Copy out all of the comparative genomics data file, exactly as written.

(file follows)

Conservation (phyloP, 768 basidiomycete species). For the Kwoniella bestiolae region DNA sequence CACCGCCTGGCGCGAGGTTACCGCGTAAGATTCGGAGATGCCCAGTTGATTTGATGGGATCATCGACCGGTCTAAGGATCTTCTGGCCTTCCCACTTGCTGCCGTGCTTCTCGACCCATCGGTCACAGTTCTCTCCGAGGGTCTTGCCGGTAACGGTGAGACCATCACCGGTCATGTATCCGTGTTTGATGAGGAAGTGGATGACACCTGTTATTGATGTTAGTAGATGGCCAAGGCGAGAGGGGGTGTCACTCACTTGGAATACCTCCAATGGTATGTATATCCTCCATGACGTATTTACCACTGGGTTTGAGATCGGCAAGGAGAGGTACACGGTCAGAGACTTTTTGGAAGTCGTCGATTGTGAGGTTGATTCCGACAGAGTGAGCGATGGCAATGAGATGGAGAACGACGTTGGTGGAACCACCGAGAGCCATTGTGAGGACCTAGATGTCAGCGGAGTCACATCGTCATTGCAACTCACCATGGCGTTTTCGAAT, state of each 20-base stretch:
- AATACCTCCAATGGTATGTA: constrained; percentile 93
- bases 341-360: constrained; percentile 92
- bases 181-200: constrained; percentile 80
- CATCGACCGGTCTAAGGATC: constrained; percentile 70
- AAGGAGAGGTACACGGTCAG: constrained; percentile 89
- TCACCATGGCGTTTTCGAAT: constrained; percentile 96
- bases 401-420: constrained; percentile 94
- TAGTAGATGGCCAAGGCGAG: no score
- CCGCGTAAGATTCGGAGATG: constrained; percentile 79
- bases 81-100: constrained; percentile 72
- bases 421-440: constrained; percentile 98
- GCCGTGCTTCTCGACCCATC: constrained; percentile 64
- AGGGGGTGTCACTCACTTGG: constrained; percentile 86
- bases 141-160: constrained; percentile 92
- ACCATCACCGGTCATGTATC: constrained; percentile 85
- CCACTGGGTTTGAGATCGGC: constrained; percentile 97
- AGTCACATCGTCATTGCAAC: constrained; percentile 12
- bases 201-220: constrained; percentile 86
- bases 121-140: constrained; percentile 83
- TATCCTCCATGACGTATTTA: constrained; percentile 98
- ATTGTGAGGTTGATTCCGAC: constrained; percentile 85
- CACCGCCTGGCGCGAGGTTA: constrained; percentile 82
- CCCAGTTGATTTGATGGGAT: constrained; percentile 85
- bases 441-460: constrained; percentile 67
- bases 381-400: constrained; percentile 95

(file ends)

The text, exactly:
Conservation (phyloP, 768 basidiomycete species). For the Kwoniella bestiolae region DNA sequence CACCGCCTGGCGCGAGGTTACCGCGTAAGATTCGGAGATGCCCAGTTGATTTGATGGGATCATCGACCGGTCTAAGGATCTTCTGGCCTTCCCACTTGCTGCCGTGCTTCTCGACCCATCGGTCACAGTTCTCTCCGAGGGTCTTGCCGGTAACGGTGAGACCATCACCGGTCATGTATCCGTGTTTGATGAGGAAGTGGATGACACCTGTTATTGATGTTAGTAGATGGCCAAGGCGAGAGGGGGTGTCACTCACTTGGAATACCTCCAATGGTATGTATATCCTCCATGACGTATTTACCACTGGGTTTGAGATCGGCAAGGAGAGGTACACGGTCAGAGACTTTTTGGAAGTCGTCGATTGTGAGGTTGATTCCGACAGAGTGAGCGATGGCAATGAGATGGAGAACGACGTTGGTGGAACCACCGAGAGCCATTGTGAGGACCTAGATGTCAGCGGAGTCACATCGTCATTGCAACTCACCATGGCGTTTTCGAAT, state of each 20-base stretch:
- AATACCTCCAATGGTATGTA: constrained; percentile 93
- bases 341-360: constrained; percentile 92
- bases 181-200: constrained; percentile 80
- CATCGACCGGTCTAAGGATC: constrained; percentile 70
- AAGGAGAGGTACACGGTCAG: constrained; percentile 89
- TCACCATGGCGTTTTCGAAT: constrained; percentile 96
- bases 401-420: constrained; percentile 94
- TAGTAGATGGCCAAGGCGAG: no score
- CCGCGTAAGATTCGGAGATG: constrained; percentile 79
- bases 81-100: constrained; percentile 72
- bases 421-440: constrained; percentile 98
- GCCGTGCTTCTCGACCCATC: constrained; percentile 64
- AGGGGGTGTCACTCACTTGG: constrained; percentile 86
- bases 141-160: constrained; percentile 92
- ACCATCACCGGTCATGTATC: constrained; percentile 85
- CCACTGGGTTTGAGATCGGC: constrained; percentile 97
- AGTCACATCGTCATTGCAAC: constrained; percentile 12
- bases 201-220: constrained; percentile 86
- bases 121-140: constrained; percentile 83
- TATCCTCCATGACGTATTTA: constrained; percentile 98
- ATTGTGAGGTTGATTCCGAC: constrained; percentile 85
- CACCGCCTGGCGCGAGGTTA: constrained; percentile 82
- CCCAGTTGATTTGATGGGAT: constrained; percentile 85
- bases 441-460: constrained; percentile 67
- bases 381-400: constrained; percentile 95